Four of the five parties in the Stormont Executive have said they are against a move allowing MPs to be elected to the NI Assembly but keep their Westminster seats.
Details of the plan were outlined in a letter from government peer Lord Caine to fellow lords on Friday.
It will bring Northern Ireland into line with the rest of the UK.
The return of the dual mandate will last until the next Westminster election due in 2024.
Dual mandates, also known as double jobbing, were banned in Northern Ireland in 2016, when a number of MPs were forced to give up their seats in the assembly.
Double jobbing allowed politicians to hold seats in different legislatures, for example in the House of Commons and the Northern Ireland Assembly.
The move will allow DUP leader Sir Jeffrey Donaldson to stand for election to the assembly in May while retaining his seat at Westminster.
Under existing rules if he was elected to Stormont he would have had to stand down as an MP, leading to a by-election in his Lagan Valley constituency.
However, the four other parties in the executive – Sinn Féin, the Ulster Unionist Party, the SDLP and Alliance – have strongly condemned the plans.
‘Facilitating DUP threats’
Sinn Féin Deputy First Minister Michelle O’Neill called it “blatant and disgraceful interference”.
“It represents a major step backwards for politics here and will deny more people, particularly young men and women, the opportunity to step forward into elected politics,” she said in a statement.
The SDLP and Alliance Party said their three MPs will vote against the mandate when comes to the House of Commons.
Alliance Party leader Naomi Long called it a “seriously retrograde step” while SDLP MP Claire Hanna tweeted: “Being an MP is a full time job, and then some, as is being an MLA.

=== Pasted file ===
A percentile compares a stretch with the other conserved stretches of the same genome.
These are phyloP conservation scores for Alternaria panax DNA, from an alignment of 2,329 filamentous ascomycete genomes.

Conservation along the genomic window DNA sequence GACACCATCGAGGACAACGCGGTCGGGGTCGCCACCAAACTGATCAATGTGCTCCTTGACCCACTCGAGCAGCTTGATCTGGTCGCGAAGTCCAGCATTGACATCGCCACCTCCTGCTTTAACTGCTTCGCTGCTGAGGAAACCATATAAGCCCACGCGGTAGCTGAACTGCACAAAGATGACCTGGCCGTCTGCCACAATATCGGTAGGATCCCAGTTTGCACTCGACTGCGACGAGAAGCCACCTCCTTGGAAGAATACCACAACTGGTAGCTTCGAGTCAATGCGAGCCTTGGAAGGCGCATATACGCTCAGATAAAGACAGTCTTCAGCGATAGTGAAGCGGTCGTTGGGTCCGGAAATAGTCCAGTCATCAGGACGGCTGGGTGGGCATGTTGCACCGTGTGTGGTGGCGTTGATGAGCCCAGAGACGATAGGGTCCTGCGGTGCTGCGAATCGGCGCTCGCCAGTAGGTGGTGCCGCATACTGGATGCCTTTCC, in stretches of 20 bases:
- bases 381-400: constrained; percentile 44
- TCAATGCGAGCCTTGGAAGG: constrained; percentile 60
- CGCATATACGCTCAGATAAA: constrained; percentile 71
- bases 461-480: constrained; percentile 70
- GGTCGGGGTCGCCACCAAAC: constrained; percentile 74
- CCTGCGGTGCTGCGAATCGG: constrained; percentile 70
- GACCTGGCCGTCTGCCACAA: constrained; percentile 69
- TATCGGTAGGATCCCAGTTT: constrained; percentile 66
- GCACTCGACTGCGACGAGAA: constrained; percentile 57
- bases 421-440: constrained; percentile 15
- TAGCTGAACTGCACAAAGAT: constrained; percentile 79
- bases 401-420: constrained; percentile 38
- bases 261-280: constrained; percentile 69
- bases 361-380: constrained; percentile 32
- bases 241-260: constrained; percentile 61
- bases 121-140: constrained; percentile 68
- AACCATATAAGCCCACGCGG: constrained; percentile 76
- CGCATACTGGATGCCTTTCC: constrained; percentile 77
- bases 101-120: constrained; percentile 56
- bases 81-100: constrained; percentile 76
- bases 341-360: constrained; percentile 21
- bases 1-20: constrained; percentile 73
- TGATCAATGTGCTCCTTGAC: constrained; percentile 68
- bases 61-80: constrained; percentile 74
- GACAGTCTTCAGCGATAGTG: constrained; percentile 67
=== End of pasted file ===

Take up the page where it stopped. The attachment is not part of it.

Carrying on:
“People deserve representation at both levels, and dual mandates were abolished for good reason. NIO (Northern Ireland Office) should not be facilitating DUP threats and gambling with devolution.”
Ulster Unionist Party Leader Doug Beattie tweeted: “The fact NIO now directly supporting DUP election campaign means they are not a neutral department.”
The leader of the Traditional Unionist Voice (TUV) Jim Allister, whose party is not executive but could rival the DUP in a number of constituencies, called the plan a “shameless fix”.
He tweeted: “Last throw of the dice for some.
“Dual mandates were abolished for good reason. That reason hasn’t changed. Only the desperation of the DUP has changed. What price has the DUP paid for this?”
No double salary
Lord Caine’s letter, seen by the BBC, sets out how the government is proposing an amendment to the Northern Ireland Ministers, Elections and Petitions of Concern Bill which is currently passing through the House of Lords.
The bill provides for other changes at Stormont agreed under the New Decade, New Approach deal.
Lord Caine said the amendment he is tabling would “enable MPs to become MLAs [members of the legislative assembly] at Stormont and hold both seats for the duration of the remainder of that parliament”.
“As was previously the case a person who holds office as both MP and an MLA will not be able to claim their salary as an MLA,” he added
The letter adds: “The provision for dual mandates is intended to facilitate a move from the House of Commons to the Northern Ireland Assembly without triggering by-elections.
“It is therefore consistent with the assessment made by the UK government in the Northern Ireland Act 2014 that the holding of a dual mandate across parliament and the assembly is not practical on an indefinite basis.”
Lord Caine, who is also the under secretary of state for Northern Ireland, added: “There is no appetite or consensus in Northern Ireland to allow dual mandates to continue indefinitely or to return to a situation in which the overwhelming majority of MPs from Northern Ireland were also members of the assembly.”
He said the objective was to “support further the functioning of the devolved institutions by providing stability where Northern Ireland parties need to reconfigure their representation across Parliament and Stormont without the triggering of parliamentary by-elections”.